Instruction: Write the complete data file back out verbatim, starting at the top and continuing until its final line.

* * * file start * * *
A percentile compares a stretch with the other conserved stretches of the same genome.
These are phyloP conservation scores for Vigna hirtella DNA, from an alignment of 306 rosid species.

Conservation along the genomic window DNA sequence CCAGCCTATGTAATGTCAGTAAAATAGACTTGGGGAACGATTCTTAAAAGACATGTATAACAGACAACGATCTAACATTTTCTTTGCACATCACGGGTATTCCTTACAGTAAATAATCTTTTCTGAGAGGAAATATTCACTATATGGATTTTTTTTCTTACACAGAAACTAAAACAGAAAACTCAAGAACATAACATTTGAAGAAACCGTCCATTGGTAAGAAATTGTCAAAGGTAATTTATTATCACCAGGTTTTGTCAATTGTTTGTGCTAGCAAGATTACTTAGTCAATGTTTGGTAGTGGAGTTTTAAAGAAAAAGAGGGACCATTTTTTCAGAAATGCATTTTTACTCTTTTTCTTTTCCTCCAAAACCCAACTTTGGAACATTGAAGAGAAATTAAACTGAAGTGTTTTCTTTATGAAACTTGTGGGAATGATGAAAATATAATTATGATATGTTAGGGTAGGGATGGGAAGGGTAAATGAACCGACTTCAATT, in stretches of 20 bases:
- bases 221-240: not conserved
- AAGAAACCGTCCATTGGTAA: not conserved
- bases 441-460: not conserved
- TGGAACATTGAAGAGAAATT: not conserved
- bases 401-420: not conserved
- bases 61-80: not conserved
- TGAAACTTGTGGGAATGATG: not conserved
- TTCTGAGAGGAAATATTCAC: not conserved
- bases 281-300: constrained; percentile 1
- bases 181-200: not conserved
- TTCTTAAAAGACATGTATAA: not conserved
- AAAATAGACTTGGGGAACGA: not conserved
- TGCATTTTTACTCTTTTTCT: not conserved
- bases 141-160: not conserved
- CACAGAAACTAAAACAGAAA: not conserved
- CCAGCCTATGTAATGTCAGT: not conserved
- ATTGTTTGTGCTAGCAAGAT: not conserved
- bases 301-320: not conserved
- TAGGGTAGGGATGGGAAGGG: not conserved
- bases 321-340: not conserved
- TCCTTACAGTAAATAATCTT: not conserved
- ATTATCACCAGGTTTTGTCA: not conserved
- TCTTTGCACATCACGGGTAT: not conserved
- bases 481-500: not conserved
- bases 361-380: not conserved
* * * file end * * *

A percentile compares a stretch with the other conserved stretches of the same genome.
These are phyloP conservation scores for Vigna hirtella DNA, from an alignment of 306 rosid species.

Conservation along the genomic window DNA sequence CCAGCCTATGTAATGTCAGTAAAATAGACTTGGGGAACGATTCTTAAAAGACATGTATAACAGACAACGATCTAACATTTTCTTTGCACATCACGGGTATTCCTTACAGTAAATAATCTTTTCTGAGAGGAAATATTCACTATATGGATTTTTTTTCTTACACAGAAACTAAAACAGAAAACTCAAGAACATAACATTTGAAGAAACCGTCCATTGGTAAGAAATTGTCAAAGGTAATTTATTATCACCAGGTTTTGTCAATTGTTTGTGCTAGCAAGATTACTTAGTCAATGTTTGGTAGTGGAGTTTTAAAGAAAAAGAGGGACCATTTTTTCAGAAATGCATTTTTACTCTTTTTCTTTTCCTCCAAAACCCAACTTTGGAACATTGAAGAGAAATTAAACTGAAGTGTTTTCTTTATGAAACTTGTGGGAATGATGAAAATATAATTATGATATGTTAGGGTAGGGATGGGAAGGGTAAATGAACCGACTTCAATT, in stretches of 20 bases:
- bases 221-240: not conserved
- AAGAAACCGTCCATTGGTAA: not conserved
- bases 441-460: not conserved
- TGGAACATTGAAGAGAAATT: not conserved
- bases 401-420: not conserved
- bases 61-80: not conserved
- TGAAACTTGTGGGAATGATG: not conserved
- TTCTGAGAGGAAATATTCAC: not conserved
- bases 281-300: constrained; percentile 1
- bases 181-200: not conserved
- TTCTTAAAAGACATGTATAA: not conserved
- AAAATAGACTTGGGGAACGA: not conserved
- TGCATTTTTACTCTTTTTCT: not conserved
- bases 141-160: not conserved
- CACAGAAACTAAAACAGAAA: not conserved
- CCAGCCTATGTAATGTCAGT: not conserved
- ATTGTTTGTGCTAGCAAGAT: not conserved
- bases 301-320: not conserved
- TAGGGTAGGGATGGGAAGGG: not conserved
- bases 321-340: not conserved
- TCCTTACAGTAAATAATCTT: not conserved
- ATTATCACCAGGTTTTGTCA: not conserved
- TCTTTGCACATCACGGGTAT: not conserved
- bases 481-500: not conserved
- bases 361-380: not conserved